The Ciocc, in motion on day two.

It was fun riding them for a while, having caught up to someone faster. Though soon I overheated and needed to take off my jacket. Then it was the rest room.. and before I knew it they were gone up the hill. I didn't have the energy or determination to chase, so I let them go.

The road was really scenic, and nothing but farms and forest surrounded us. It was overcast and there was fog in the hills. A tiny bit of sprinkle came down, the only precipitation the whole ride. It was an excellent road to ride on, and I was glad to be doing it during the day so I could actually see it.

Lots of lush scenery like this on Centralia-Alpha road, which went on for 30 miles or so. Nothing but forest, fields, and road.

There were some nice inclines along the way, but nothing too crazy.

Nice little river somewhere between Alpha and Morton or so. Just had to stop to get a shot of these rocks:

This road went on for a while, and eventually I came to Morton, a tiny tiny town east of Centralia. The gas station was up the road and I stopped there to have some more cheese sticks (one of my favorite fried goodies on rides) and water. Oh I also had some donuts along with the cheese sticks, I was loading up for the day ahead.

Met up with Joe P, who I'd ridden with yesterday but had gotten away from. We rode together for hours, and eventually Robert caught up too. He caught up as we were resting and they rolled off while I still wanted to rest. Funny how we jump in front of each other so much on these rides, but I was happy to see Robert looking good again. I got on the road and caught up to them before too long.

Now in Elbe, near Mt. Rainier. Getting closer to the end! I forget how much we had left here, but it was still enough to make me think "ugh, I wish this ride was over."

We went through Elbe, and got on part of the Ramrod route. Didn't stop for anything there, I'm getting better about passing up chances for water if I have enough. We rode as a group on the way to Eatonville, on a tiny road that was hillier than I'd recalled. The cars were getting heavier in the early afternoon, lots of RVs and trucks pulling trailers. Passing on blind curves... hey it's their life, I guess they can do what they want with it.

I started to get tired on this stretch. Finally, after about 28 hours of riding with two hours of sleep, the sandman had come for me. For some reason it was when I was taking a pull at the front of our small group that I'd seem to drift in and out.. without anything to focus on I think I would just lose track of reality and the road. When it would happen I would just peel off and go to the back, where it seemed like I could wake up again.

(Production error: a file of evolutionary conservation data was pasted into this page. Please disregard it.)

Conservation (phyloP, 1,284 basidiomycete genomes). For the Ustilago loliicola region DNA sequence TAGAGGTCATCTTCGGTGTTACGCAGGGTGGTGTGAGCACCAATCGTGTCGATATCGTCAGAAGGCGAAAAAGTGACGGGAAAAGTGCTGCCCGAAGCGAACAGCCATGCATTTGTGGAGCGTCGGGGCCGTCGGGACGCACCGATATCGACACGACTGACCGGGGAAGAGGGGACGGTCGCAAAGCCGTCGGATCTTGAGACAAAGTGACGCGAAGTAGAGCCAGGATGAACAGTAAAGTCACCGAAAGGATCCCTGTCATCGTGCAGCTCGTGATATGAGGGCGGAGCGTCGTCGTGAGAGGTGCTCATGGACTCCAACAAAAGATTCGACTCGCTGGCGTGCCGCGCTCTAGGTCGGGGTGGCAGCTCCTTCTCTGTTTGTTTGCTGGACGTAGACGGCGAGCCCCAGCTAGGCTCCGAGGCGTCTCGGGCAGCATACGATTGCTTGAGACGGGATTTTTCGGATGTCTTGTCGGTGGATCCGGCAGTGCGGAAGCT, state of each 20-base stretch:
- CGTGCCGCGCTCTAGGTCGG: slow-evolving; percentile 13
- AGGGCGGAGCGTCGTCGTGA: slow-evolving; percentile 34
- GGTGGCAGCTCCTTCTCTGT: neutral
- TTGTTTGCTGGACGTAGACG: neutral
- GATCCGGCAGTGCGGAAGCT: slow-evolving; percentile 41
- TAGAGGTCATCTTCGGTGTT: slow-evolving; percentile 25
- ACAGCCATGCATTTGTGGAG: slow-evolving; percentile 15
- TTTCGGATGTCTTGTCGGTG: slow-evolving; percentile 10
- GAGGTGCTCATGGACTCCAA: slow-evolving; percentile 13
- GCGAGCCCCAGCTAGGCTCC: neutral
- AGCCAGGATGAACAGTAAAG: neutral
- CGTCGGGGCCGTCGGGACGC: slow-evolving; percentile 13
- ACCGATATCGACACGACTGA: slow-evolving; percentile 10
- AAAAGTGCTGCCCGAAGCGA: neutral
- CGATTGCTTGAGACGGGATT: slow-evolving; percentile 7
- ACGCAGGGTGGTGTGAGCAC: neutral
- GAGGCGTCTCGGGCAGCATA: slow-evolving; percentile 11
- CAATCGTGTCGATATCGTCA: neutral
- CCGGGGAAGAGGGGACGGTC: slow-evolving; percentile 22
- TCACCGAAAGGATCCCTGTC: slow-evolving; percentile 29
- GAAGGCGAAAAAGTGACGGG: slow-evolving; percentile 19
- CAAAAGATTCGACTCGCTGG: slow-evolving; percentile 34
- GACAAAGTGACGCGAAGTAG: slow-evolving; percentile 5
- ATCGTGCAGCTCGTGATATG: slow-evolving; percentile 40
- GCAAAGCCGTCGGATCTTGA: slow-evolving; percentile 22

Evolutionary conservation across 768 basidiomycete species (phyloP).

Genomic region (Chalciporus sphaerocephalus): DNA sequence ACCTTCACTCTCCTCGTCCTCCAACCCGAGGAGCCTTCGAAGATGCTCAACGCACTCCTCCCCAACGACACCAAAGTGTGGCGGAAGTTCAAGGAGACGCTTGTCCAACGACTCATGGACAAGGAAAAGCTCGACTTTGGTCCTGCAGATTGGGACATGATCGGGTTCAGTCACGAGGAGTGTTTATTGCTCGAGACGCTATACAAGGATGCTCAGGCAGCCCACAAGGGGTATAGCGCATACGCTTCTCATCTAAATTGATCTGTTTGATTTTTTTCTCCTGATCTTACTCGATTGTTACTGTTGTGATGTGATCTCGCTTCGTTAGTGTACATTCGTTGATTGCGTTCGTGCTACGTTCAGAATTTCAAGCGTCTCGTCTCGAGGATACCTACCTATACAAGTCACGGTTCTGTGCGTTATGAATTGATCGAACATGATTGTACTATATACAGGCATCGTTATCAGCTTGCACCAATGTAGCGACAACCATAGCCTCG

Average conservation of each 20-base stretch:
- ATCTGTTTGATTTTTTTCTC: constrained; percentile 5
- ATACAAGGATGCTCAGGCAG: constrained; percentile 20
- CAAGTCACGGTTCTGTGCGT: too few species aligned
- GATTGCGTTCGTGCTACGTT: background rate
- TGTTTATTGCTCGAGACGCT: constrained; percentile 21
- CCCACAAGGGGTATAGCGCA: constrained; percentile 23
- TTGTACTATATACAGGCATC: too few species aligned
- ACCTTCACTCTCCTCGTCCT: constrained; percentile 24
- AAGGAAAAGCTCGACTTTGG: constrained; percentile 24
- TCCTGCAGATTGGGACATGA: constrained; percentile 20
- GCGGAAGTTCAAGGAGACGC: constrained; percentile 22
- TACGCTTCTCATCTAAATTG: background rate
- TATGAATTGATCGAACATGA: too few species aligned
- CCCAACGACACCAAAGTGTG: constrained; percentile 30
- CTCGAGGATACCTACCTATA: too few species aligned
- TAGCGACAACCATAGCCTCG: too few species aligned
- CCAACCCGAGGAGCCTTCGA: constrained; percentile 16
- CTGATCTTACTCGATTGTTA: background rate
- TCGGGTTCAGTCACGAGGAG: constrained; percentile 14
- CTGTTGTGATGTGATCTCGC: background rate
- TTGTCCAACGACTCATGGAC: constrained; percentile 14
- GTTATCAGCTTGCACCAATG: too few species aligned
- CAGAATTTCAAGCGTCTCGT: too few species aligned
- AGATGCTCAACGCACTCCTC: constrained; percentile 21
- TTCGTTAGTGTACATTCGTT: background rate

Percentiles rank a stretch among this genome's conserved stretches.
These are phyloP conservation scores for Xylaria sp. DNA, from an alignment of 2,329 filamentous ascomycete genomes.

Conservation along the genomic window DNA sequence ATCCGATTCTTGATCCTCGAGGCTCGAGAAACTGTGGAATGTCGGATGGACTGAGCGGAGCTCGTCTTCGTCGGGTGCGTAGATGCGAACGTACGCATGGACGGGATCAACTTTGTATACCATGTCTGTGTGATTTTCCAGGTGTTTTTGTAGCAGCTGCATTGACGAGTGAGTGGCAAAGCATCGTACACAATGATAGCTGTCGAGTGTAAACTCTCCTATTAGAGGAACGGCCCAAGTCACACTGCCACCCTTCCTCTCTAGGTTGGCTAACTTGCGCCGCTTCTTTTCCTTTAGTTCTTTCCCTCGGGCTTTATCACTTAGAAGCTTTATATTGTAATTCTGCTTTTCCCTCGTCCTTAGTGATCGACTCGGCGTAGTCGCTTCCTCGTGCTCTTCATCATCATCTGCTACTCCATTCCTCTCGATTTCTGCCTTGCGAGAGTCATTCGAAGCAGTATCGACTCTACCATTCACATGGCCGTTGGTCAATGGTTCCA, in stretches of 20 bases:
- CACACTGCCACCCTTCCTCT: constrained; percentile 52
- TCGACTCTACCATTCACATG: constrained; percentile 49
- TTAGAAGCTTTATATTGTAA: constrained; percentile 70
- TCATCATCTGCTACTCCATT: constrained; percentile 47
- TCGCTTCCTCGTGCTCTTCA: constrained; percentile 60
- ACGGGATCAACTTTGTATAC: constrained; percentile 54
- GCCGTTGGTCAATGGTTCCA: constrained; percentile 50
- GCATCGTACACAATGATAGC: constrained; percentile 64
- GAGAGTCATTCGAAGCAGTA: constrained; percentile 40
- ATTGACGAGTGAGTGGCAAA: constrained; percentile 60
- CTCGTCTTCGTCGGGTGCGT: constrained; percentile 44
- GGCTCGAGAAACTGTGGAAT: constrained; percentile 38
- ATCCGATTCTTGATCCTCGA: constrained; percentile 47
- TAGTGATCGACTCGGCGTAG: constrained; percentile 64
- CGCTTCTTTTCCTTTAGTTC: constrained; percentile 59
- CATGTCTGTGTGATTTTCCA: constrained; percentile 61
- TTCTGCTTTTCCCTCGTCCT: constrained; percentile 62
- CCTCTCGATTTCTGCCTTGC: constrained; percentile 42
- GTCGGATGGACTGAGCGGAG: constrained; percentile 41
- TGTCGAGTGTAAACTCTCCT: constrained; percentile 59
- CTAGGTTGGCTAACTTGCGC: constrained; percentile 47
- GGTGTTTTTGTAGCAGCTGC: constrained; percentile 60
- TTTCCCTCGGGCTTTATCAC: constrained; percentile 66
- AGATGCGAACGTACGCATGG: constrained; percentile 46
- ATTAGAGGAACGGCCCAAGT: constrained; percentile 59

I ate some caffeinated gel and felt a little more awake. We got to Eatonville eventually and sat down at Subway for a quick snack. We knew it was the home stretch. Plenty of time in the bank, we were in no rush.

Here was my afternoon snack in Enumclaw, about 30 miles from the end. (Jalepeno cheese stick with relish for dipping sauce, and iced tea):

After Enumclaw we got on Green Valley road, a familiar one for SIR training rides and brevets. It's flat and scenic, and went by quick. We kept trudging along, all wanting the ride to be over for sure.

Eventually we turned off of it and were back in Auburn! It was about 4:20 PM. Pretty much the only time I'll ever be excited to arrive in that town..

The final control in Auburn. Hooray!

At the final control we congratulated each other and handed in our cards for final inspection. I couldn't believe it, I finally finished a SIR 600k! Granted, it was one of the "easy" ones but hey I'm not sure you can call anything about a 600k easy.

We went into the hotel room reserved for resting/washing, and was greeted by Chris who had gotten in an hour or two before us. Pizza and soda never tasted so good. We all told war stories from the ride and shared our experiences. Even though we were all on the same roads, our experiences varied as much as our bikes do.